• Prepare public notice templates for quick distribution. This could be drought contingency plan stages or boil water notices.

When rolling blackouts are anticipated

Many PWSs can maintain water pressure in their distribution systems during a power outage that lasts a few hours provided steps to conserve water usage are taken. During rolling blackouts, use power wisely when available by:

  • Replenishing storage (ground and elevated) and ensuring that water is not being wasted unnecessarily. (As previously recommended, contact customers regarding curtailment on practices such as outside watering, car washing, laundry or dishwashing, limited showers or baths, and reduced toilet flushing).
  • Pause all flushing activities. Flushing should happen during off-hours when demand for water and electricity is low.
  • Request reduced demand from high-usage customers.
  • During extended power outages, protect electronic panels and components (those needing a controlled climate) from excessive heat with fans operated by battery or alternate sources of power (e.g., generator).
  • If a rolling blackout causes a PWS to lose the ability to maintain an adequate disinfectant residual, a loss of pressure, or other condition which indicate that the potability of the drinking water supply could be compromised, a boil water notice is required within 24 hours. Boil Water Notice Templates are available in English and Spanish.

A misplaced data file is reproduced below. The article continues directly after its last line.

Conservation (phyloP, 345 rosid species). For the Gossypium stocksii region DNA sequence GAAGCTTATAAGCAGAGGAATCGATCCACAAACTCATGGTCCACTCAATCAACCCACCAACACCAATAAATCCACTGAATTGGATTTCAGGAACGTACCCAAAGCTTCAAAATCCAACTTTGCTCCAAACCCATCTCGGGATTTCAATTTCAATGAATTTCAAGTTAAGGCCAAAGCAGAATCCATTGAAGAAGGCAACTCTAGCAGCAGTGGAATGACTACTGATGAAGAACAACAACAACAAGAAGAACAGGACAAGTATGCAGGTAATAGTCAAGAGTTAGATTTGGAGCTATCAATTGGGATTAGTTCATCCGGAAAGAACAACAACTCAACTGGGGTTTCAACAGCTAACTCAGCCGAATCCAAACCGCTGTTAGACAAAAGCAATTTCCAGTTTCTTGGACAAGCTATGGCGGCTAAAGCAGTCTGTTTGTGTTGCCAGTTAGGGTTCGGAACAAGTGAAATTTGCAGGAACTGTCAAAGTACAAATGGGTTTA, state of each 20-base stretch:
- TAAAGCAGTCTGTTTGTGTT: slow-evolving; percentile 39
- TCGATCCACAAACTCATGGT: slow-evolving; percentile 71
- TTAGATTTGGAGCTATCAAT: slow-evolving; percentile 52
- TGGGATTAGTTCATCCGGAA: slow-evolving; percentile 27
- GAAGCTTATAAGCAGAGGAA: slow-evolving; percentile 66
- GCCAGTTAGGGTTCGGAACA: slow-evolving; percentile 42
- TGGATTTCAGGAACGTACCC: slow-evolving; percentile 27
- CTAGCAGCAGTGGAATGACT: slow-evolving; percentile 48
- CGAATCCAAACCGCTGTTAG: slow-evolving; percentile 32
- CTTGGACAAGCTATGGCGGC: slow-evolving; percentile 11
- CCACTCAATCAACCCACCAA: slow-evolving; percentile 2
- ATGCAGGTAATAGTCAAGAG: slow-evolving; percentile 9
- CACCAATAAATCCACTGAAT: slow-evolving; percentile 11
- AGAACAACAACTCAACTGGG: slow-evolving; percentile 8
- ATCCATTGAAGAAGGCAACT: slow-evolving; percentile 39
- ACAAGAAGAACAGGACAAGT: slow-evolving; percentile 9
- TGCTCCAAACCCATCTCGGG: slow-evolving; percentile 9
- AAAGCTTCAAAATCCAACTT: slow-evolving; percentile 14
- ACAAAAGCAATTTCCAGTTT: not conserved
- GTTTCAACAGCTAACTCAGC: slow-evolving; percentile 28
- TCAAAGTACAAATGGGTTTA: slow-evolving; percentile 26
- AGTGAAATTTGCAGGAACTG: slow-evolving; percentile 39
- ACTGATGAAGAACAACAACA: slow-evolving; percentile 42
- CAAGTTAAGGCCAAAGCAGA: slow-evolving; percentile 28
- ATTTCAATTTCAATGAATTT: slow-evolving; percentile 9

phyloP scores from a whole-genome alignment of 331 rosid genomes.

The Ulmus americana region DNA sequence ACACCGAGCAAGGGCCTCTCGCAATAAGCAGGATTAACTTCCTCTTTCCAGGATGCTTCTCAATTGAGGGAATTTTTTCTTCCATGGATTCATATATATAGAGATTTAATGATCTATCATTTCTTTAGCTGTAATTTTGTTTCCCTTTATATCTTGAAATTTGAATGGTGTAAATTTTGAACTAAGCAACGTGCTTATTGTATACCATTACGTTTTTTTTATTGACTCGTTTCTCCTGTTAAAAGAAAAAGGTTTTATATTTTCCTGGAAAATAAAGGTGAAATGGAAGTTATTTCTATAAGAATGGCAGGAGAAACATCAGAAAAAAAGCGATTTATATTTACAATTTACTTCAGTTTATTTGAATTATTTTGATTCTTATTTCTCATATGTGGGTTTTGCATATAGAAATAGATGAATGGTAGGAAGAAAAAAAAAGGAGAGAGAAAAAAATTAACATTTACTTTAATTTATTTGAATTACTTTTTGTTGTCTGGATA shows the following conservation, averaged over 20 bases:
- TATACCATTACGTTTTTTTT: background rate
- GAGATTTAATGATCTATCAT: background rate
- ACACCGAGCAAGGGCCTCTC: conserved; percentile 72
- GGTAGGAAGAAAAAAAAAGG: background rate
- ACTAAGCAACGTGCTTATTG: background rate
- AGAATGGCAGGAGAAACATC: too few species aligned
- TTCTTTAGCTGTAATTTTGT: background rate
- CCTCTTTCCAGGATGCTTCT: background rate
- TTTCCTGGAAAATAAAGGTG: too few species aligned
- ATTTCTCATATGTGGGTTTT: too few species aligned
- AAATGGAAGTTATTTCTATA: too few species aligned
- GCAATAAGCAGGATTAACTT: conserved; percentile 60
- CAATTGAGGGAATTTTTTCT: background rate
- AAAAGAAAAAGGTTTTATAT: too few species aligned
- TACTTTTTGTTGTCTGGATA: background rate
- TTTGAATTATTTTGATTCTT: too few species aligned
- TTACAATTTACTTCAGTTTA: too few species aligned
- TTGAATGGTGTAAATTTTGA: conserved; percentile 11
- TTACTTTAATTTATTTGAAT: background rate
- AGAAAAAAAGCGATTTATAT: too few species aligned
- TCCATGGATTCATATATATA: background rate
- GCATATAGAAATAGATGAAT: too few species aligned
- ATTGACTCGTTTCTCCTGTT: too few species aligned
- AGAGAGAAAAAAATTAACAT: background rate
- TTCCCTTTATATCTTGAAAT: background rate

Additional Online Resources

The EPA has developed a  Power Resilience Guide for Water and Wastewater Utilities . The purpose of this guide is to promote coordination and communication between water sector utilities and their electric and gas utilities; provide information on how to build power resilience using generators, fuel supply planning, on-site power, microgrids and other methods; highlight case studies from water utilities that have successfully implemented power resilience measures; and identify planning considerations and resources for both short (e.g., 2-3 days) and long (e.g., several weeks) duration power outages.

Like other critical infrastructure, the water sector can be a target of cybersecurity threats and hazards. Implementing cybersecurity best practices is critical for public water systems. Managing cybersecurity is a complex challenge that requires an interdisciplinary, risk-based approach, involving an organization’s business leaders, as well as their technical and legal advisors. It is recommended that all public water systems review their system controls and identify any actions they can take to strengthen their own cyber security.

Cybersecurity resources can be found at the following websites:

Any security breaches, either cyber or physical, should be reported to the TCEQ at